Amid political grandstanding and valuation concerns, among other factors, the once high-flying healthcare sector has swiftly reversed course for the worse in recent weeks. The pain has been especially acute for biotechnology equities and exchange-traded funds.
Over the past month, four of the worst performing non-leveraged ETFs, including the worst overall, are healthcare funds. Three of those four are biotech ETFs.
However, some bearish leveraged biotech ETFs, namely the Direxion Daily S&P Biotech Bear 3X Shares (NYSE:LABD), have emerged from the bearish cloud that has been cast over the biotech space.
Since peaking on July 20, the S&P 500 Biotech Index has fallen 23 percent, double the broader S&P 500 Index during same period. It all started to unravel when Turing Pharmaceuticals raised the price of a 30-year old drug used for HIV treatment, by 5,000 percent to $750 per pill. Shortly after the New York Times published a story on Turing and other drug companies that hiked up drug prices, Hillary Clinton attacking drug companies for price gouging.
Democratic lawmakers piled on, distributing a letter calling for a subpoena to force Valeant Pharmaceuticals to provide documents related to price increases for two heart drugs. Many biotech stocks fell 20 percent to 35 percent or more in a few trading days, as selling accelerated at the start of the week, according to a note out Friday from Direxion, the second-largest issuer of inverse and leveraged ETFs.
The tumult has aided the ascent of LABD an ETF that attempts to deliver triple the daily returns of the S&P Biotechnology Select Industry Index. That is the same index tracked by the SPDR S&P Biotech (ETF) (NYSE:XBI). That is a good thing for LABD because XBI, the third-largest biotech ETF, is one of the worst performing biotech funds over the past month.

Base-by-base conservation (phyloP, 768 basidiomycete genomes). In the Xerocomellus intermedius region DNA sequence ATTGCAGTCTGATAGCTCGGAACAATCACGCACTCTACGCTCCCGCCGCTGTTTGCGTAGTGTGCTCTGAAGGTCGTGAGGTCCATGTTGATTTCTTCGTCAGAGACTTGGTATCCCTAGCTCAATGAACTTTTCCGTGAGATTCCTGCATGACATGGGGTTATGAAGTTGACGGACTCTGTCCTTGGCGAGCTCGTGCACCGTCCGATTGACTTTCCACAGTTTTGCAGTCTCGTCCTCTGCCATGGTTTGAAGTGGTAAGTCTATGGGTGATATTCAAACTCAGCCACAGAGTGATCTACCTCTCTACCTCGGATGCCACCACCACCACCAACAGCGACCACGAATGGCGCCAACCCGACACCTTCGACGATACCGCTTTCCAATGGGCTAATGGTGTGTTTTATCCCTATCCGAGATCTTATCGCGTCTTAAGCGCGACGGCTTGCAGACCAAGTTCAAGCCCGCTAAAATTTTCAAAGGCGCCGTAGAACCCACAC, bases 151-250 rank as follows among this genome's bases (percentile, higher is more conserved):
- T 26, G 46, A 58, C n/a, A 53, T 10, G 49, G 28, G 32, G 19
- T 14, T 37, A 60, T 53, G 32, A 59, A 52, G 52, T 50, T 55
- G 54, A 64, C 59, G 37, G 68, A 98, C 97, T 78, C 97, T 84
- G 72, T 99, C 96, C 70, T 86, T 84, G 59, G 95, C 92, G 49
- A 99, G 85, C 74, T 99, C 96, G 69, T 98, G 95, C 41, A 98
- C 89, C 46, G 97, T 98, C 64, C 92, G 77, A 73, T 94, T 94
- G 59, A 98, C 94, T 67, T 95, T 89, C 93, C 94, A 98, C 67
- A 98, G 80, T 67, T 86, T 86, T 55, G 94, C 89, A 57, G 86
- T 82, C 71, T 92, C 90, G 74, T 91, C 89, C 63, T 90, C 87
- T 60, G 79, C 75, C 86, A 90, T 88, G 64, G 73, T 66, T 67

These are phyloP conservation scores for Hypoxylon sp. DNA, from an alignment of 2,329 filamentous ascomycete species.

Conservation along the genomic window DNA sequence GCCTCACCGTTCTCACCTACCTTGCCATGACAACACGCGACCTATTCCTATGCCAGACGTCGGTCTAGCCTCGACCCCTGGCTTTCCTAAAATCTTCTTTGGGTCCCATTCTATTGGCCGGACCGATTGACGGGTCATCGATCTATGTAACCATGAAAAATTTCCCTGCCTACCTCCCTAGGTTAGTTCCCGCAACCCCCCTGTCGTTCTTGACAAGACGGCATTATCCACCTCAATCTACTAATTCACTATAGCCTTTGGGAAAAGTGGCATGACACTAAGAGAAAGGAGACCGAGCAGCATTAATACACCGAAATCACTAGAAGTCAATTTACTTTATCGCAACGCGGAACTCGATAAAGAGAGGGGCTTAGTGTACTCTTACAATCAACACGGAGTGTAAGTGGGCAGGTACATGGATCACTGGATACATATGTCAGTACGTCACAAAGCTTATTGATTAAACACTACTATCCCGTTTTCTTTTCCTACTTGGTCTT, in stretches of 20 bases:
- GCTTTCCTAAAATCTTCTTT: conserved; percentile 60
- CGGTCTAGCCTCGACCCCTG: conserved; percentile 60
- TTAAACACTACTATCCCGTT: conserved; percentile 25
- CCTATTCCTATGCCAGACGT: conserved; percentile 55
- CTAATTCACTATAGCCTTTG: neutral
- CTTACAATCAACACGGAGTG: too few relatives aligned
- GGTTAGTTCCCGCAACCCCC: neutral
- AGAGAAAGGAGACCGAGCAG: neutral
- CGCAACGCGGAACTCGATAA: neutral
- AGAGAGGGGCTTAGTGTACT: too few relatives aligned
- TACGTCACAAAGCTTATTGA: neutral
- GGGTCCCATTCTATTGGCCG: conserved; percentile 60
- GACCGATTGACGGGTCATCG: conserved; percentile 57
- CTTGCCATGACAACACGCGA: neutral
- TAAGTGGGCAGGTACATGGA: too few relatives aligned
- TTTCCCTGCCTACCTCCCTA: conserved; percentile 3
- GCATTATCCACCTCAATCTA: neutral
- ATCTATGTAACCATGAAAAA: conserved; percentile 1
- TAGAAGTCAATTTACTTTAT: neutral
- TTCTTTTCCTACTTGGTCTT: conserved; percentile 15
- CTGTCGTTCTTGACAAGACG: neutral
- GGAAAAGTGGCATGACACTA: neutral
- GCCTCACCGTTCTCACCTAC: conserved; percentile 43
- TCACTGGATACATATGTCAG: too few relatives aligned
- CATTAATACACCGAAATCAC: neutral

Although LABD has surged nearly 28 percent over the past month, a case can be made that there is more upside ahead for the leveraged ETF.
Major market participants have made cautious remarks on a bubble possibility regarding the biotech space. Even Fed Chair Janet Yellen has warned that valuation metrics in biotech appear substantially stretched.
The sectors valuations, thinning pipelines and numerous stalled phase two trial drugs have started to make some investors nervous. And then theres the new threat to innovative biotech companies: 'biosimilars,' said Direxion.
LABD Responds Positively
Some traders have acknowledged the case for LABD. For the five days ended October 1, LABD's volume was more than 125 percent above the trailing 20-day average, according to Direxion data.
However, data also suggest that bullish biases are leading traders to embrace the recently struggling Direxion Daily S&P Biotech Bull 3X Shares (NYSE:LABU), LABD's bullish equivalent.
Related Link: Wild Ride For Leveraged Biotech ETFs Continues
The Space And Venture Cash
Venture cash continues to boost the industry, as the rise in IPOs within the space over the 15 years has given investors more confidence in the growth prospects and research advancements of biotech. According to PricewaterhouseCoopers, over $2.3 billion of venture capital investments have flowed to the biotech space in the second quarter of this year. This is the highest amount of inflow to the space since 1995, noted Direxion.
For the five days ended October 1, LABU's volume was 158.1 percent above the trailing 20-day average. LABU has seen inflows of almost $174 million since coming to market in late May, making it one of the most successful new ETFs to debut this year.
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